Tuesday, May 8, 2012

"Hand Me Down," by Melanie Thorne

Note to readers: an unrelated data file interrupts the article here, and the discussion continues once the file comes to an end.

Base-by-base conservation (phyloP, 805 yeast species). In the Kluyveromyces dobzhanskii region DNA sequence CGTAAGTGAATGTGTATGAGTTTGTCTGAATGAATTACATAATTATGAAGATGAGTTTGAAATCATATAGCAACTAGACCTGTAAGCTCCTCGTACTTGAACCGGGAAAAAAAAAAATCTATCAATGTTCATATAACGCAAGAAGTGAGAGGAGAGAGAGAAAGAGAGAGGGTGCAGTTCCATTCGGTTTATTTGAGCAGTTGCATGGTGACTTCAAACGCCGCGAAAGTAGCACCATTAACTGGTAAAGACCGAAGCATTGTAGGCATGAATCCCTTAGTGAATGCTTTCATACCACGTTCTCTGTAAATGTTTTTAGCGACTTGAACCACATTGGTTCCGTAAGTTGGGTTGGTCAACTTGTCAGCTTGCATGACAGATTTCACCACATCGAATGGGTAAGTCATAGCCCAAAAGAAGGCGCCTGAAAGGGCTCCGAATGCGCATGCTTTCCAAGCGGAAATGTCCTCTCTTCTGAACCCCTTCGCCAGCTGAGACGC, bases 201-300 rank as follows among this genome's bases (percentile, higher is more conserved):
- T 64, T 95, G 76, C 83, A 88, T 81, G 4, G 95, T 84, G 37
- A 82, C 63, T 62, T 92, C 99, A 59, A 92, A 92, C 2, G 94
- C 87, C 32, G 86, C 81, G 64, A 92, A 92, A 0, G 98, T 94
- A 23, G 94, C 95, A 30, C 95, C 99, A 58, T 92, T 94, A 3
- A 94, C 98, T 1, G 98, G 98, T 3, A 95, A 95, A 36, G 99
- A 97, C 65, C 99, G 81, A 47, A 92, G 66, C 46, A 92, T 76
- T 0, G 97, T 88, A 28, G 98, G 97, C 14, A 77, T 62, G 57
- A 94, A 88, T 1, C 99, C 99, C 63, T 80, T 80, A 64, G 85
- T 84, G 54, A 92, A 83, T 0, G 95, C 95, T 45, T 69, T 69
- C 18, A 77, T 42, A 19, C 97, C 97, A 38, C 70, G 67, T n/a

Melanie Thorne's novel "Hand Me Down" (Dutton, 2012) is heartrending. It tells the story of Liz, a young teenager who has lived a most unstable and disturbing life because of the unreliable and dangerous adults who have failed and are still failing her. Her father is alcoholic and out of control, her stepfather is a creepy sex offender, and her mother has chosen that stepfather over her daughters. Both her father and mother do seem to love her, and her mother used to do everything she could to protect her daughters, but now is in the thrall of her horrible husband. Liz's main concern in life is protecting her younger sister, Jaime. Liz is smart, resourceful, brave, and strong, but she is always on guard, always worrying, always figuring out what she has to do to survive and to protect Jaime; living like that is a terrible strain on her, something no young person should have to endure. The only notes of hope in this story are Liz's strength, her love for her sister, and the caring aunts who take her and Jaime in when their parents fail them. Both Liz and Jaime show an amazing resilience despite their terrible circumstances and the uncertainty and scariness of their lives. Normally I would find a novel like this one too sad to keep reading, but Liz's voice (as the narrator as well as main character) is so strong and real and compelling, and the author's control of her material so sure, that I kept reading and reading. In fact, last night I had intended to grade papers but, instead, sat on the couch with this book and, despite my admonitions to myself after each chapter that I must close the book and stop, kept on reading until I finished the novel.

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